Arrested Vehicle No Longer Used in Presidential Convoy

    Executive Mansion.jpg

    The Office of President Ellen Johnson Sirleaf has explained that the Police vehicle recently arrested in Cape Mount by security officers while transporting marijuana from Sierra Leone was no longer a part of the Presidential motorcade as has been widely reported.

    According to the Executive Mansion, the vehicle in question, which is marked “POLICE ESCORT,” was an escort vehicle that was decommissioned over two years ago from the Presidential motorcade.

    It was at that point returned to the Liberia National Police (LNP), and was being replaced by another vehicle marked only as “PRESIDENTIAL ESCORT.”

    It is this vehicle that is presently used by the police to clear the way ahead of the Presidential vehicles.

    Over the weekend the Liberia Drug Enforcement Agency (DEA), in collaboration with other Joint security officers at the Liberia/Sierra Leone border in Tienne, Grand Cape Mount County, busted a new drug cartel.  The joint security team allegedly arrested one Perry Dolo, a police officer, said to be in possession of  nearly US$50,000 worth of “compressed marijuana.”

    The arrested man is reported to be the Liberian leader’s motorcade commander.

    But the Executive Mansion clarified that Police Officer Perry Dolo is not the head of the presidential motorcade of the Liberian President, as was reported; the Executive Mansion explained that the Presidential Motorcade is a combination of the various security vehicles, which is headed by the Executive Protection Service (EPS). But it (the Executive Mansion) said nothing about whether or not Mr. Dolo is still assigned to the present team of officers assigned to Ellen’s motorcade.

    But many have been wondering why the decommissioned presidential vehicle, turned over to the LNP about two years ago, had not had the ‘Escort’ moniker removed at that time—or since.

    The Executive Mansion, however, commended the Joint Security for the weekend arrests of individuals, including security personnel of Liberia and Sierra Leone, suspected of drug-trafficking.

    The Liberian leader has expressed her satisfaction over the swift action of the Joint Security as well, that led to the arrest of Perry Dolo and Cyrus Slewion of the Liberia National Police.

    A Sierra Leonean military officer, a businessman, a taxi driver, and an ex-military personnel, were also reportedly caught in the dragnet at the Tiene checkpoint, about 20km inside Liberia from the main Liberia-Sierra Leone border checkpoint.

    Meanwhile, the Executive Mansion has frowned on drug traffickers and instructed the Joint Security to increase its vigilance in bringing all drug dealers to book.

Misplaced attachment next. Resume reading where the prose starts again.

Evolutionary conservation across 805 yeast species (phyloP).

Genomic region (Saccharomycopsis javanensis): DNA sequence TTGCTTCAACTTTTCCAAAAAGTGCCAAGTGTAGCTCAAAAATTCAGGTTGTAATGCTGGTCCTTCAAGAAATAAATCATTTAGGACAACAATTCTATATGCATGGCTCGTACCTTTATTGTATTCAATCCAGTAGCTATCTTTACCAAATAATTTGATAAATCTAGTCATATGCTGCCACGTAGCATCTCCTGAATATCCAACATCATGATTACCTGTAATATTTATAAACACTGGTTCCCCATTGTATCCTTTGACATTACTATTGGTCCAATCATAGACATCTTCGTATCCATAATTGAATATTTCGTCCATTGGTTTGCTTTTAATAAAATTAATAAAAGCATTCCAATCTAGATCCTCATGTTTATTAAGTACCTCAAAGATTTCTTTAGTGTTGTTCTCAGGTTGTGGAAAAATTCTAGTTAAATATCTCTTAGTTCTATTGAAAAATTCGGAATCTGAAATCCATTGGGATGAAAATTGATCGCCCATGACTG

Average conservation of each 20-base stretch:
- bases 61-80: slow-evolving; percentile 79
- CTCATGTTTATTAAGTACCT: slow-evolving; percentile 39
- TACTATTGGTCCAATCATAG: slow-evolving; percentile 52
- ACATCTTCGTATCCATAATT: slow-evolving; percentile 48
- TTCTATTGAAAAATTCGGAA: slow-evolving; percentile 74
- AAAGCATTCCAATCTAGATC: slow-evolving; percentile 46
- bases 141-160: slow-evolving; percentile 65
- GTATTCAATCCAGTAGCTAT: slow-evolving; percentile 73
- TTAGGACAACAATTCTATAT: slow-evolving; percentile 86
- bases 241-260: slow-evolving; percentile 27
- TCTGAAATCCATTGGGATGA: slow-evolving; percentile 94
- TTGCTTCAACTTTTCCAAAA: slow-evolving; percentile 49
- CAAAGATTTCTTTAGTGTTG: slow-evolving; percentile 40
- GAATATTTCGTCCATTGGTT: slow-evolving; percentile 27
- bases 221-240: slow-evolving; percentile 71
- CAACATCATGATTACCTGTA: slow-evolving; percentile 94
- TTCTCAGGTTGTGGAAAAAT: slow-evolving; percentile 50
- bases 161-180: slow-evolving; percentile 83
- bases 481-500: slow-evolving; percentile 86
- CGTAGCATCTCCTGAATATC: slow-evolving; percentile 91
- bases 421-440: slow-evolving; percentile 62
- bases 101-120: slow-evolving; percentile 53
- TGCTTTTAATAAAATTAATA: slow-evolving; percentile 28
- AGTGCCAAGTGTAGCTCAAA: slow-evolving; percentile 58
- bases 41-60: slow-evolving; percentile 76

However, security officers, who carried out the operation said that the marijuana cache was compressed and secretly placed at the back seat of one of the vehicles that had found its ways into the convoy that was intercepted and subsequently detained at Tienne, Grand Cape Mount County, near the Liberia/Sierra Leone border.

    Also arrested with Commander Dolo was one Sierra Leonean military personnel, a Guinean National and another Liberian.

    The Director of the Drug Enforcement Agency (DEA), Anthony K. Souh, disclosed that Commander Dolo had constantly used one of the presidential escort vehicles, marked “Presidential Escort,”  to reportedly import illegal drugs from Sierra Leone into Liberia.

    Director Souh said that the nature of the case is grave, especially using a presidential car; he wants those arrested, including Dolo, to be speedily sent to court for prosecution.

    Sources at the Tienne border indicated that the arrested security officer, Perry Dolo, has been in the constant habit of allegedly committing the act by bull-dozing his way through the Liberia/Sierra Leonean border—using a presidential escort vehicle—under the pretext of having been sent on an official assignment.

    It was a local resident only identified as Minneh, who mobilized other members of the Joint Security, set up Commander Dolo, and apprehended him when he reportedly returned to Liberia with his cache (supply) of the marijuana aboard the presidential vehicle.

    “The arrest of suspect Dolo was done in collaboration with Tienne community members, who were upset that a presidential motorcade commander could use a presidential escort vehicle to engage in this kind of criminal activity,” the DEA has observed.

    The DEA is charged with fighting drug trafficking at the country's borders, arresting traffickers and dealers, and destroying illegal drugs. According to DEA boss Anthony K. Souh, the agency nevertheless suffers from substantial internal strife, such as the lack of legislation to allow his agency stronger teeth with which to bite.


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